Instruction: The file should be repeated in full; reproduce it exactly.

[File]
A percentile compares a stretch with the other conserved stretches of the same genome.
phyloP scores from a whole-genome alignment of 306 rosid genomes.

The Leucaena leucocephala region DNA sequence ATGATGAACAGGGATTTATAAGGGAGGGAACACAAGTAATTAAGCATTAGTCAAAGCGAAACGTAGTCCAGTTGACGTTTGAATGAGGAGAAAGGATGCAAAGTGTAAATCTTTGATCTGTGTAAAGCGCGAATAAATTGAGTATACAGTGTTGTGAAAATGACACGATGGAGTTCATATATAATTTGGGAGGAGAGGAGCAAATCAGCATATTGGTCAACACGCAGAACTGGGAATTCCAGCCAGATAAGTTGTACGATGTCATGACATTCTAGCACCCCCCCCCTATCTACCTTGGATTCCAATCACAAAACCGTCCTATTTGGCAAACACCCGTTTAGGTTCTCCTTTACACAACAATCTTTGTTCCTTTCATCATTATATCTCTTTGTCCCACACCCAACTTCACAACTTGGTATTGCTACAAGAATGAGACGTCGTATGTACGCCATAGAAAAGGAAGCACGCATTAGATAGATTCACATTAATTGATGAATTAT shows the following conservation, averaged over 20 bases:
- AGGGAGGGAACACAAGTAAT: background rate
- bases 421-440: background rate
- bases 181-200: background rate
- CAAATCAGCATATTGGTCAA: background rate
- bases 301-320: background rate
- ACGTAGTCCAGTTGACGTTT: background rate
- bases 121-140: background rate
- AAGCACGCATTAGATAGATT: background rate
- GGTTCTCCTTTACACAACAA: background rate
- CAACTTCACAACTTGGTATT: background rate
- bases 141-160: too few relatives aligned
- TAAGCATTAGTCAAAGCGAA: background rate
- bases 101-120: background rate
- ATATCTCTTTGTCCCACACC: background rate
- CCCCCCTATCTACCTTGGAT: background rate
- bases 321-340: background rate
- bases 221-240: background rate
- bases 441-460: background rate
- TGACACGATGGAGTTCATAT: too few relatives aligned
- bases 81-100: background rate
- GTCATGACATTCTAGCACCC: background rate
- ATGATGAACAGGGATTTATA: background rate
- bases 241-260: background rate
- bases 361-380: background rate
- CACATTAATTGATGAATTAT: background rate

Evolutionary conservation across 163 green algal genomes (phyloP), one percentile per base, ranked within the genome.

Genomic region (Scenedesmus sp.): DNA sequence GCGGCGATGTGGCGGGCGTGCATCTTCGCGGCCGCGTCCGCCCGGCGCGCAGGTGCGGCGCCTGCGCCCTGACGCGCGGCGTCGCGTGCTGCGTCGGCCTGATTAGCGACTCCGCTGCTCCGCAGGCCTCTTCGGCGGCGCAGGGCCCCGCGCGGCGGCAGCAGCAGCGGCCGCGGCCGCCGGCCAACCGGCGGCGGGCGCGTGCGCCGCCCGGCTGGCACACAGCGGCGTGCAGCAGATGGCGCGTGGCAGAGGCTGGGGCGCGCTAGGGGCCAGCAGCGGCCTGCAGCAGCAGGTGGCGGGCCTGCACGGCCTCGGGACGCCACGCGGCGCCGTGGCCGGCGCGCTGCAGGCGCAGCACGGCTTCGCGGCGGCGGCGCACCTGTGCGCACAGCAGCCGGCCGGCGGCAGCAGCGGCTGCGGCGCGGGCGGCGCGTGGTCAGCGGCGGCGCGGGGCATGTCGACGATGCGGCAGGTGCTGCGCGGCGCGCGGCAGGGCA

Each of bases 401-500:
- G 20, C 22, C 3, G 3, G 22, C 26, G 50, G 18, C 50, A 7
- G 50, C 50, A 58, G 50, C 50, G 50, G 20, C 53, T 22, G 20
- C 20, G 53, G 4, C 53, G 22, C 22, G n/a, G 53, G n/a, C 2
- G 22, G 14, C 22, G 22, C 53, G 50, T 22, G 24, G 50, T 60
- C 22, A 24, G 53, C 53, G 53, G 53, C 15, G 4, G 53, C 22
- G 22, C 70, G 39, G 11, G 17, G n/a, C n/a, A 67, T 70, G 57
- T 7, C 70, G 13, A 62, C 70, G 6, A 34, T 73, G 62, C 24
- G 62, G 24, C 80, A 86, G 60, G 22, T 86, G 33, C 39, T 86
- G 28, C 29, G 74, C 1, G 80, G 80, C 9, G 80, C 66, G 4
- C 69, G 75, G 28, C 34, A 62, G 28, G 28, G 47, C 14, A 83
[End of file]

A percentile compares a stretch with the other conserved stretches of the same genome.
phyloP scores from a whole-genome alignment of 306 rosid genomes.

The Leucaena leucocephala region DNA sequence ATGATGAACAGGGATTTATAAGGGAGGGAACACAAGTAATTAAGCATTAGTCAAAGCGAAACGTAGTCCAGTTGACGTTTGAATGAGGAGAAAGGATGCAAAGTGTAAATCTTTGATCTGTGTAAAGCGCGAATAAATTGAGTATACAGTGTTGTGAAAATGACACGATGGAGTTCATATATAATTTGGGAGGAGAGGAGCAAATCAGCATATTGGTCAACACGCAGAACTGGGAATTCCAGCCAGATAAGTTGTACGATGTCATGACATTCTAGCACCCCCCCCCTATCTACCTTGGATTCCAATCACAAAACCGTCCTATTTGGCAAACACCCGTTTAGGTTCTCCTTTACACAACAATCTTTGTTCCTTTCATCATTATATCTCTTTGTCCCACACCCAACTTCACAACTTGGTATTGCTACAAGAATGAGACGTCGTATGTACGCCATAGAAAAGGAAGCACGCATTAGATAGATTCACATTAATTGATGAATTAT shows the following conservation, averaged over 20 bases:
- AGGGAGGGAACACAAGTAAT: background rate
- bases 421-440: background rate
- bases 181-200: background rate
- CAAATCAGCATATTGGTCAA: background rate
- bases 301-320: background rate
- ACGTAGTCCAGTTGACGTTT: background rate
- bases 121-140: background rate
- AAGCACGCATTAGATAGATT: background rate
- GGTTCTCCTTTACACAACAA: background rate
- CAACTTCACAACTTGGTATT: background rate
- bases 141-160: too few relatives aligned
- TAAGCATTAGTCAAAGCGAA: background rate
- bases 101-120: background rate
- ATATCTCTTTGTCCCACACC: background rate
- CCCCCCTATCTACCTTGGAT: background rate
- bases 321-340: background rate
- bases 221-240: background rate
- bases 441-460: background rate
- TGACACGATGGAGTTCATAT: too few relatives aligned
- bases 81-100: background rate
- GTCATGACATTCTAGCACCC: background rate
- ATGATGAACAGGGATTTATA: background rate
- bases 241-260: background rate
- bases 361-380: background rate
- CACATTAATTGATGAATTAT: background rate

Evolutionary conservation across 163 green algal genomes (phyloP), one percentile per base, ranked within the genome.

Genomic region (Scenedesmus sp.): DNA sequence GCGGCGATGTGGCGGGCGTGCATCTTCGCGGCCGCGTCCGCCCGGCGCGCAGGTGCGGCGCCTGCGCCCTGACGCGCGGCGTCGCGTGCTGCGTCGGCCTGATTAGCGACTCCGCTGCTCCGCAGGCCTCTTCGGCGGCGCAGGGCCCCGCGCGGCGGCAGCAGCAGCGGCCGCGGCCGCCGGCCAACCGGCGGCGGGCGCGTGCGCCGCCCGGCTGGCACACAGCGGCGTGCAGCAGATGGCGCGTGGCAGAGGCTGGGGCGCGCTAGGGGCCAGCAGCGGCCTGCAGCAGCAGGTGGCGGGCCTGCACGGCCTCGGGACGCCACGCGGCGCCGTGGCCGGCGCGCTGCAGGCGCAGCACGGCTTCGCGGCGGCGGCGCACCTGTGCGCACAGCAGCCGGCCGGCGGCAGCAGCGGCTGCGGCGCGGGCGGCGCGTGGTCAGCGGCGGCGCGGGGCATGTCGACGATGCGGCAGGTGCTGCGCGGCGCGCGGCAGGGCA

Each of bases 401-500:
- G 20, C 22, C 3, G 3, G 22, C 26, G 50, G 18, C 50, A 7
- G 50, C 50, A 58, G 50, C 50, G 50, G 20, C 53, T 22, G 20
- C 20, G 53, G 4, C 53, G 22, C 22, G n/a, G 53, G n/a, C 2
- G 22, G 14, C 22, G 22, C 53, G 50, T 22, G 24, G 50, T 60
- C 22, A 24, G 53, C 53, G 53, G 53, C 15, G 4, G 53, C 22
- G 22, C 70, G 39, G 11, G 17, G n/a, C n/a, A 67, T 70, G 57
- T 7, C 70, G 13, A 62, C 70, G 6, A 34, T 73, G 62, C 24
- G 62, G 24, C 80, A 86, G 60, G 22, T 86, G 33, C 39, T 86
- G 28, C 29, G 74, C 1, G 80, G 80, C 9, G 80, C 66, G 4
- C 69, G 75, G 28, C 34, A 62, G 28, G 28, G 47, C 14, A 83